Russian Studies Program wins big in essay contest
Small program proves large in national arenaRussian Studies Program has proved to be large in winnings, with six students placing in a national Russian-language essay competition. This year’s contest attracted 1,057 essays from 48 universities, colleges and institutions across the nation. The topic: “What is a friend?”
The American Councils of Teachers of Russian has held the competition for the past 13 years. Students are given an hour to write their essays, which are then shipped to Russia and rated by native speakers, all of whom are also teachers of Russian.
“They come with their brains and pencils in hand,” says Irina Dubinina, director of the Russian Language Program at Brandeis. “They are given one hour to write in Russian.” The essays were written in February and the results were announced this week.
The competition is divided into heritage and non-heritage categories, each with levels of experience. Non-heritage students are broken down into first-year through fourth-year students, and heritage students are divided into three groups depending on how many years of schooling they had in Russia. Students are awarded first, second or third places or honorable mention in their category/level.
Matt Kupfer ’12, placed first in the non-heritage learners category, Level 3, meaning he has studied Russian for three years, and does not come from a Russian-speaking background.
The summer of his sophomore year Kupfer did an independent internship in Kyrgyzstan. During second semester of his junior year he traveled to St. Petersburg and took part in a Brandeis-sponsored intensive Russian language program.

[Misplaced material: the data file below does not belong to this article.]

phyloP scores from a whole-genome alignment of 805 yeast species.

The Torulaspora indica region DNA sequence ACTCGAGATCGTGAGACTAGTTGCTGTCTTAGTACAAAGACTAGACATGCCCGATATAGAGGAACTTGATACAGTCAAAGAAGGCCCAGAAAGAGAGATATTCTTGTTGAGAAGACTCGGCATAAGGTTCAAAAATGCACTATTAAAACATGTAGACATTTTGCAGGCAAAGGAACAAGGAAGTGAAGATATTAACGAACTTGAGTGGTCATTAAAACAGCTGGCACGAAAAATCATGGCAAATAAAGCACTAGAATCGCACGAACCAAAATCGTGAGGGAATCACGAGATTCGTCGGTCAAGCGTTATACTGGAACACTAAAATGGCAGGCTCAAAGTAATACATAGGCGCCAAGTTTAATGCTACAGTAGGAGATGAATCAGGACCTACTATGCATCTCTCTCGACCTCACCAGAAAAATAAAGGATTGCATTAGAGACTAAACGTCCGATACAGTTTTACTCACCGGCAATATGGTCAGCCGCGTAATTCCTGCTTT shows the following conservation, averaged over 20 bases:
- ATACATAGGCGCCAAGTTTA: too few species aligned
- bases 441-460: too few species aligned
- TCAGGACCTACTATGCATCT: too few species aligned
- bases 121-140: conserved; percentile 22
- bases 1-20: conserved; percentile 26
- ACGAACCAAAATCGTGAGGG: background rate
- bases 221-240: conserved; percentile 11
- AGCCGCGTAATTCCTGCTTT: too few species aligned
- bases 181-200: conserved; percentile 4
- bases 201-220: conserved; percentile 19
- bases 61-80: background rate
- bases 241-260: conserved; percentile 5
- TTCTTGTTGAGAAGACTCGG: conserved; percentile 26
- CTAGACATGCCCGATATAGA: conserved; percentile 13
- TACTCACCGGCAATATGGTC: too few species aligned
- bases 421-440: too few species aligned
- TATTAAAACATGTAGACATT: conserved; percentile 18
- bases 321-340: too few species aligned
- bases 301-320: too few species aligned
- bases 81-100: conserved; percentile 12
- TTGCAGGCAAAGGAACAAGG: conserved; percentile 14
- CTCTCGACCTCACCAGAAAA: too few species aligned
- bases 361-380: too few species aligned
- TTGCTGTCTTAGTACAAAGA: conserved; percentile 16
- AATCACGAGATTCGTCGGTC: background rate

“I was very excited to learn that I placed,” says Kupfer. “I have entered this contest every year that I’ve been at Brandeis and this is the first time that I have placed at any level. I’ve worked very hard at it and it was nice to see that rewarded.”
Kupfer says he found the essay question daunting and tied his answer into his experience in Kyrgyzstan.
“I was there during a period of inter-ethnic conflict,” says Kupfer. “My essay discussed that even though my friends didn’t understand my interest in Kyrgyzstan — especially after having experienced the conflict — they were still supportive because they knew it was important to me. A true friend may not understand why you want the things that you do, but they still support your goals.”
The Brandeis Russian Studies Program may be small, but it’s very vibrant.
“I am bursting at the seams with pride for these students,” says Dubinina. “Universities that are known for their Russian studies programs did not place first this year in the first- and third-year categories—we beat out Columbia, Princeton and Yale. For a rather small program, this is a huge result.”
The purpose of the essay contest, says Dubinina, is to encourage learning and act as an incentive to be recognized on a national level.
In any given year the program has three to five majors and a number of minors. This year Dubinina has 20 students in her first-year class, 18 students in her heritage class and another 18 in an advanced heritage class, meaning that they grew up speaking Russian.
Five professors teach in the Russian Studies Program. Dubinina teaches language; Robin Feuer Miller and David Powelstock teach literature; ChaeRan Freeze and Gregory Freeze teach history.
“It’s encouraging for students to know that they are not only stars in the eyes of their teachers, but stars in the eyes of a big national community that studies Russian,” Dubinina says.
- John Nunes, First Place (Non-Heritage Learners, Level 1)
- Joseph Babeu, Third Place (Non-Heritage Learners, Level 1)
- Mark Borreliz, Honorable Mention (Non-Heritage Learners, Level 1)
- Matt Kupfer, First Place (Non-Heritage Learners, Level 3)
- Maya Tydykov, First Place (Heritage Learners, Level 1)
- Anastasia Austin, Second Place (Heritage Learners, Level 1)
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Categories: Humanities and Social Sciences